POLLED????

Discussion in 'Goat Frenzy' started by liz, Mar 5, 2008.

  1. liz

    liz Active Member

    Oct 5, 2007
    Shelocta PA
    Okay, could someone PLEASE explain to me how I could end up with a POLLED doeling out of 2 horned parents???? :? :?


    Heres the deal. Tilly had triplet doelings on Feb 20th. So at 2 weeks old 2 of them have little nubs not thru the skin yet, the other which is a belted gray agouti has a head as smooth as a tennis ball! Angels doeling born a day earlier also has nubbies.


    Tilly's kids were sired by Hank, I witnessed this breeding. She was also with Chief during her heat in September but beat the crap out of him til he gave up. She also kidded on day 142 with the breeding with Hank but if Chief actually "caught" her 8 days earlier then she would have been on day 146 with the "supposed" breeding with Chief. I am super confused here and going nutso because Chief was dis budded, not polled. The ONLY way Chief could be the sire is if she had a false heat and bred with Hank AND Chief was being beat up because her "window" had closed and I didn't see him do the deed before. :? :?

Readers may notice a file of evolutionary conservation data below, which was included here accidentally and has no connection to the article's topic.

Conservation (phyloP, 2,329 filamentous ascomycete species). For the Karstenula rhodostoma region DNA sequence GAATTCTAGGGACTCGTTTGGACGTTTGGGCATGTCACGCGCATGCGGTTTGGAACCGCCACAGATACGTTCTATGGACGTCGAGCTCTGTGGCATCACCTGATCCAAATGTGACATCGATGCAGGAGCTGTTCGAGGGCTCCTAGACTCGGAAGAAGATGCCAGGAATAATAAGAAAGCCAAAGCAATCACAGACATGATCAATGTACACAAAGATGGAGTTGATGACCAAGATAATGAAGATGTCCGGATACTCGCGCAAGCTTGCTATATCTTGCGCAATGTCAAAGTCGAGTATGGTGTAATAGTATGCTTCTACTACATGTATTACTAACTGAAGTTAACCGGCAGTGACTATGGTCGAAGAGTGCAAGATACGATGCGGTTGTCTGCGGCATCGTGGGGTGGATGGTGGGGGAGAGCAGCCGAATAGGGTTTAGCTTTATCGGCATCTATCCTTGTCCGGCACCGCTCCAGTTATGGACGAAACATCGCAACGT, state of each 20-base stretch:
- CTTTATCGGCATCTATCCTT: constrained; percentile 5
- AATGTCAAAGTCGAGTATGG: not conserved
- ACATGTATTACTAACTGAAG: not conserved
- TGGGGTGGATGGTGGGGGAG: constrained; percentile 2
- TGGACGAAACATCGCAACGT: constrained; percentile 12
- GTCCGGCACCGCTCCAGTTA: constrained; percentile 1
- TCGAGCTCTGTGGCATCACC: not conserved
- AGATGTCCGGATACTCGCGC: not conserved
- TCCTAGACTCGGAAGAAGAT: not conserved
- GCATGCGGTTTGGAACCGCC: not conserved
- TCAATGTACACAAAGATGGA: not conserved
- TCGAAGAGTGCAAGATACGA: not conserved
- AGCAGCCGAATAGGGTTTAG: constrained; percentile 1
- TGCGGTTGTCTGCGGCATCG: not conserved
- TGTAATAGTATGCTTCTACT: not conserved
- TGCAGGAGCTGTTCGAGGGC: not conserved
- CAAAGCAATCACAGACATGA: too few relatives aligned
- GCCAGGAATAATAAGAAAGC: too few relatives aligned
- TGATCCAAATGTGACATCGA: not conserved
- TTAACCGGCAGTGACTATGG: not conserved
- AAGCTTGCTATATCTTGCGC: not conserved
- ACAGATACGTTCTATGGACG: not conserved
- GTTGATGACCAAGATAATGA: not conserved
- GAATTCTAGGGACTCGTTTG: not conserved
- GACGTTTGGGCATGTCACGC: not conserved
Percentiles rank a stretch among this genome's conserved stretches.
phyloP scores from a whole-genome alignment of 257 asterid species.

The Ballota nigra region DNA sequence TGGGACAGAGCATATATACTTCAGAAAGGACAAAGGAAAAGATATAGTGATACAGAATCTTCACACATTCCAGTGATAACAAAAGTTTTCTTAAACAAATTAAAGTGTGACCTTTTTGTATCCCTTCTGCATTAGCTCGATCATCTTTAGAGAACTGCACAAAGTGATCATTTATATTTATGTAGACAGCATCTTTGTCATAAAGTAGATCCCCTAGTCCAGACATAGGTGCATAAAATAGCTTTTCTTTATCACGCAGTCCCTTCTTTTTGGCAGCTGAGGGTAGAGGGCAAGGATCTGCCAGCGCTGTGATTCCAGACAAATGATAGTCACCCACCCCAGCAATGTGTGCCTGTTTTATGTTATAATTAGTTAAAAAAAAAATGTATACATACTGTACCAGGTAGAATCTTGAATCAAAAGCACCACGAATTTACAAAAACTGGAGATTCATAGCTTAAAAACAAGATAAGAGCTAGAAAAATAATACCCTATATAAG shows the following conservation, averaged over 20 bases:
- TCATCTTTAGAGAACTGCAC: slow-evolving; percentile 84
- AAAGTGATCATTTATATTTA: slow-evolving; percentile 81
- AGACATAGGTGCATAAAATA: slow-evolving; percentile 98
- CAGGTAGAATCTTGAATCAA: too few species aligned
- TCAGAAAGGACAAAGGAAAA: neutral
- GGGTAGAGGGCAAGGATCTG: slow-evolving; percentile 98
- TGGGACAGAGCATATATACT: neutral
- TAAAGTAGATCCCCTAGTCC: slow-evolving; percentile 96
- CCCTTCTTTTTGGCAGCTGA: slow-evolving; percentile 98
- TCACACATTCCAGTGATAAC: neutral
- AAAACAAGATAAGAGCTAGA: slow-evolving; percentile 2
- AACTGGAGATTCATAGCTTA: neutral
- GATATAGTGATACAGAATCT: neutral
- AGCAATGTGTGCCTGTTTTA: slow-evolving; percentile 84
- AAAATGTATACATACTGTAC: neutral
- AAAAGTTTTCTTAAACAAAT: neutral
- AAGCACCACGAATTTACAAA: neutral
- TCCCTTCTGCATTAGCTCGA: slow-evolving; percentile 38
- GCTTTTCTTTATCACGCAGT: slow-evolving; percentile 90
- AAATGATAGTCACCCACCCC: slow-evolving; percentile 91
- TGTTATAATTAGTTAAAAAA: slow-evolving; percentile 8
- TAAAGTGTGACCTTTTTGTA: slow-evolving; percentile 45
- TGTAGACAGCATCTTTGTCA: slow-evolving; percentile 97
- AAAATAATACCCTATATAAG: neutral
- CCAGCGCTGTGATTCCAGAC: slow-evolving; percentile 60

2. liz

    liz Active Member

    Oct 5, 2007
    Shelocta PA
    HELP! Please, ANY insight for my sanity is welcome. What would cause a kid to be polled if both parents are horned? :?
     

  3. StaceyRosado

    StaceyRosado Administrator Staff Member Supporting Member

    Oct 4, 2007
    NJ
    somewhere polled goats had to "happen" maybe you got a recessive gene somewhere that popped up? :shrug:
     
  4. Muddy Creek Farm

    Muddy Creek Farm New Member

    Oct 5, 2007
    Keokuk, Iowa
    I was just reading a book and it said it is not uncommon for two horned goats to have a polled kid - people just think it isn't possible so they disbud them anyways.
     
  5. StaceyRosado

    StaceyRosado Administrator Staff Member Supporting Member

    Oct 4, 2007
    NJ
    you now Chelsey after you said that I think I read that too. Now I am curious off to read about it in my book...................oh drat it isn't in there *pout*
     
  6. sparks879